Secondary requests arise for different reasons. Often it is to create a sub-deliverable used in the primary deliverable. However, Murphy’s Law also prevails and secondary requests are often spawned due to failures and changes. In fact, the more dynamic the environment, the more secondary requests contribute to response turbulence. By making the processing of secondary requests explicit and formal, agents can now better manage variation. In some cases the sub-REDs must be completed before the parent proceeds. In other cases sub-REDs may be batched for more traditional processing. Finally, best-practice REDs can be used from a library.

3: Agent assistance pattern for resource variation and coordination. Resource variation is supported by allowing the dynamic assignment (Role↓) of active and passive resources to roles. Role↓ considers policies: decreasing the task variability, load balancing, leveraging knowledge, and preferences. Role↓ can also be just-in-time as needed for the transaction. This late binding provides flexibility in using internal (or external) resources and implements the virtual enterprise. Role↑ is recorded as part of the RED transaction’s costs.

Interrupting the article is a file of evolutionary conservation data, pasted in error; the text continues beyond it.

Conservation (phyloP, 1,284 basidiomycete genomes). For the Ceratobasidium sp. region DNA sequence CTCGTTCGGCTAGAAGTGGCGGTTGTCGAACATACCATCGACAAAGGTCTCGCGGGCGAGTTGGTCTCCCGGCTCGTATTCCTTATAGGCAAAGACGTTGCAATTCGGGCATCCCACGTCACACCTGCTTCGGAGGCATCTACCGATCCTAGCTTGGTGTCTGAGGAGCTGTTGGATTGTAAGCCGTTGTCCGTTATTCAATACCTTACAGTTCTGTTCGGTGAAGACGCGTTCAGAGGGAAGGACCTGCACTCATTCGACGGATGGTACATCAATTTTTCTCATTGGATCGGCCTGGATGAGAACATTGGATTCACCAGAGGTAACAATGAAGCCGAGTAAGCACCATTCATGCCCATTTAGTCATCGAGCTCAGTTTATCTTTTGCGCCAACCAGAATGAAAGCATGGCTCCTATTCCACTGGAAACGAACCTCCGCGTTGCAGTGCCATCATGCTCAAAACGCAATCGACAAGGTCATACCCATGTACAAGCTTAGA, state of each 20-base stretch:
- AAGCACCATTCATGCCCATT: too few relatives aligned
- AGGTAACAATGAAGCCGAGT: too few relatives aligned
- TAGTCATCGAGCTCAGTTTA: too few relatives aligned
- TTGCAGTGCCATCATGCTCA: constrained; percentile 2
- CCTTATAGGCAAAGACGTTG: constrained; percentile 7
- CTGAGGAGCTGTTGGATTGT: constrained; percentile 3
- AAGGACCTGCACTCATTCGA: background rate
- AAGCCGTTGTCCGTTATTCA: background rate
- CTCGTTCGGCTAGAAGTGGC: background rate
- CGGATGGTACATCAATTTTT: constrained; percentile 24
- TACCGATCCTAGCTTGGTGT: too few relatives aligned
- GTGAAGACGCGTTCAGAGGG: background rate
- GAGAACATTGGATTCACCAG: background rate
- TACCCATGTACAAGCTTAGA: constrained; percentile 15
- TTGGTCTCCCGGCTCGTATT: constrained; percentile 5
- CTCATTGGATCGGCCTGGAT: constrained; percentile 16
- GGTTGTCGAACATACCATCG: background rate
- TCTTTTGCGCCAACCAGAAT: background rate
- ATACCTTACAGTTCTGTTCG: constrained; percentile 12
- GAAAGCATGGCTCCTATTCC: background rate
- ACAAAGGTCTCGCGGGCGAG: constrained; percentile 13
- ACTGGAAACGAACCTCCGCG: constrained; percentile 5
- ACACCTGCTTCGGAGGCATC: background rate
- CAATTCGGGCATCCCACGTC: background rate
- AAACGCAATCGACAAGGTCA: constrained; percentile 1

Assistance, Workflow Coordination, and Instrumentation: Monitoring the completion of steps and assignments of next steps for the agents participating in the different ongoing RED roles is accomplished by the underlying workflow management technology and control unit. Electronic workcenters—eWorkcenters—are delivered as tasks (steps with all related information) to the assigned resources in the form of To-Do lists. The tasks are accessed from a portal, thus coordinating globally distributed resources. Security is enforced and the task-related delivery of documents and records from underlying adapted applications is automated. Real-time traceability information is the feedback to agents enabling them to adapt their decisions and start sub-transactions as needed. Upon the completion of tasks, rules capture decisions, update applications, and record the simultaneous value-add automatically.